In October, the holding companies lost six court cases with damages amounting to almost US$1 billion —but Hermitage didn’t find out that the cases even existed, let alone that they lost them, until bailiffs contacted the firm seeking to collect on the judgment.
Not only was Hermitage unaware that their firms had been in court and lost cases, but their stolen companies had been represented by lawyers they had never hired and no one at the firm had ever heard of. “They were not legitimate lawyers because in each of the cases, they immediately pled guilty to the fake liabilities,” said Browder.
Hermitage was especially perplexed by the repeating cast of characters in the six lawsuits. Lawyer Andrei Pavlov served as counsel to the plaintiff in one case and as a lawyer for the defense in another. His wife, Yulia Mayorova, served as the defense counsel in another case. And, said Browder, one person listed as a plaintiff actually didn’t want to sue them at all—but his passport had been stolen and his name used.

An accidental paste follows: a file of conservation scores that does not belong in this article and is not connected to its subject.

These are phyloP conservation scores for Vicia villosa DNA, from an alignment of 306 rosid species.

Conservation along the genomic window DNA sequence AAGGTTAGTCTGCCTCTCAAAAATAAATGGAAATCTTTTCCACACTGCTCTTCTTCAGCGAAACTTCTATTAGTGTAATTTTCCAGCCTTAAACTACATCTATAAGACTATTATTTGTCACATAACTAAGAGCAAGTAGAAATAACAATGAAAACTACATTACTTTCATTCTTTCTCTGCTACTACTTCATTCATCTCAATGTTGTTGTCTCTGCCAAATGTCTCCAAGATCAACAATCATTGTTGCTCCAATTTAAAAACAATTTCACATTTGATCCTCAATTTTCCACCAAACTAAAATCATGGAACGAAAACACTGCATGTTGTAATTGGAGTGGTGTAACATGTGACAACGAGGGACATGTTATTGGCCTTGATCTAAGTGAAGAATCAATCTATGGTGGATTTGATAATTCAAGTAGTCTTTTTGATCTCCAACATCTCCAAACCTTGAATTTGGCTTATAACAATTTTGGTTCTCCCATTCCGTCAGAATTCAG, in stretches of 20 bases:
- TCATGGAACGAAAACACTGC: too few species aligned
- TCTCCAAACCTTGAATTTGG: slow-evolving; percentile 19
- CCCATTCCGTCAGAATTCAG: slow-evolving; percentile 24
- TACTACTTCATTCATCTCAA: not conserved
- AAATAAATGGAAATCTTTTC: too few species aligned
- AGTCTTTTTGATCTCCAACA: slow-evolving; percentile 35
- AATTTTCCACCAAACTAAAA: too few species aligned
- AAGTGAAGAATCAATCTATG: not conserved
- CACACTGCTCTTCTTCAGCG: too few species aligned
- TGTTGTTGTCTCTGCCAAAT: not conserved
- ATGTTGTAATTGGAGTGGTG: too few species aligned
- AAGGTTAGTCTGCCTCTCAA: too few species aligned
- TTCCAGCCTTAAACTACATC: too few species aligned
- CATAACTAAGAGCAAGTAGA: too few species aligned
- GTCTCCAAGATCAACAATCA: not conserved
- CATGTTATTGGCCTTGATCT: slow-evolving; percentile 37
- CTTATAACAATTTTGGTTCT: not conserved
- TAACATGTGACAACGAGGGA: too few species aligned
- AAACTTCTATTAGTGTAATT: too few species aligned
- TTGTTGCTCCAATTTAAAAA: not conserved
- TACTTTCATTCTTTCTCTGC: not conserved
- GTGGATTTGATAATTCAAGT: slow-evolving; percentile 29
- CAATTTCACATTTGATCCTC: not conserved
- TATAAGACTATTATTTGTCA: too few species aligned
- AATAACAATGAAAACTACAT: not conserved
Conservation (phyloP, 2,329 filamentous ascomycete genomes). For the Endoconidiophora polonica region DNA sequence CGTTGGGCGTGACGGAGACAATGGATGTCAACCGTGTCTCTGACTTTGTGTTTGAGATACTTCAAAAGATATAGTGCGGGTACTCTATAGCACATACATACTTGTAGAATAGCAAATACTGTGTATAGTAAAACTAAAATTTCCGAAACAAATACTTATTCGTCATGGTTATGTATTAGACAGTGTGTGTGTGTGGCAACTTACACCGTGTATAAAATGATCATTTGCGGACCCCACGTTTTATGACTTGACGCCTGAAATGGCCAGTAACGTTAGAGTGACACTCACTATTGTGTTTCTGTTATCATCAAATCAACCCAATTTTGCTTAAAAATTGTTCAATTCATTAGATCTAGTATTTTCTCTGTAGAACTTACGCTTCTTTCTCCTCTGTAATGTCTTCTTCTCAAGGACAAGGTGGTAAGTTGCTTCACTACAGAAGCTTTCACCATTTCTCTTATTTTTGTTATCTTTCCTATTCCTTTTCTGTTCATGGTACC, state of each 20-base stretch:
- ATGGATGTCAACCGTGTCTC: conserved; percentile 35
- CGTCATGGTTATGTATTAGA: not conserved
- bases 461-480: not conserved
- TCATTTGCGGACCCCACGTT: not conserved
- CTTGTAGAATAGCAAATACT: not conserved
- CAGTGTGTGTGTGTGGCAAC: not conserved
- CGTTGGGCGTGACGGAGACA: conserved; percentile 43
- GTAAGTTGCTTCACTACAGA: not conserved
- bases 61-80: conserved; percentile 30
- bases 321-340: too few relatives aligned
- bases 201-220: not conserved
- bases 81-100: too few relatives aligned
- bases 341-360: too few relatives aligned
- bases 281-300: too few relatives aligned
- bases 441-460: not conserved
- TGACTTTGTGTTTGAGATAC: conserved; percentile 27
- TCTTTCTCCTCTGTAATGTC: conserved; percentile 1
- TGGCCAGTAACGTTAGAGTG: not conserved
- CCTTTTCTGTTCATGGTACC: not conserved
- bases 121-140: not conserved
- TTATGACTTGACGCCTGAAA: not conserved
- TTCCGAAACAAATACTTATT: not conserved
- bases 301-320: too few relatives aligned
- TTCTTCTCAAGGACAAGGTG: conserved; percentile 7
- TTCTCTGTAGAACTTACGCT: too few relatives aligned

“As soon as they got the judgments, the police led by Kuznetsov [who organized the raid on Hermitage’s and Firestone Duncan’s offices], went and raided all of the banks looking for our assets,” said Browder. But Hermitage liquidated its assets shortly after Browder had been banned entry into Russia.
“So we thought that was the end of the story,” said Browder, “But it turns out that there was a second act to this crime.”
Big Spikes at Small Banks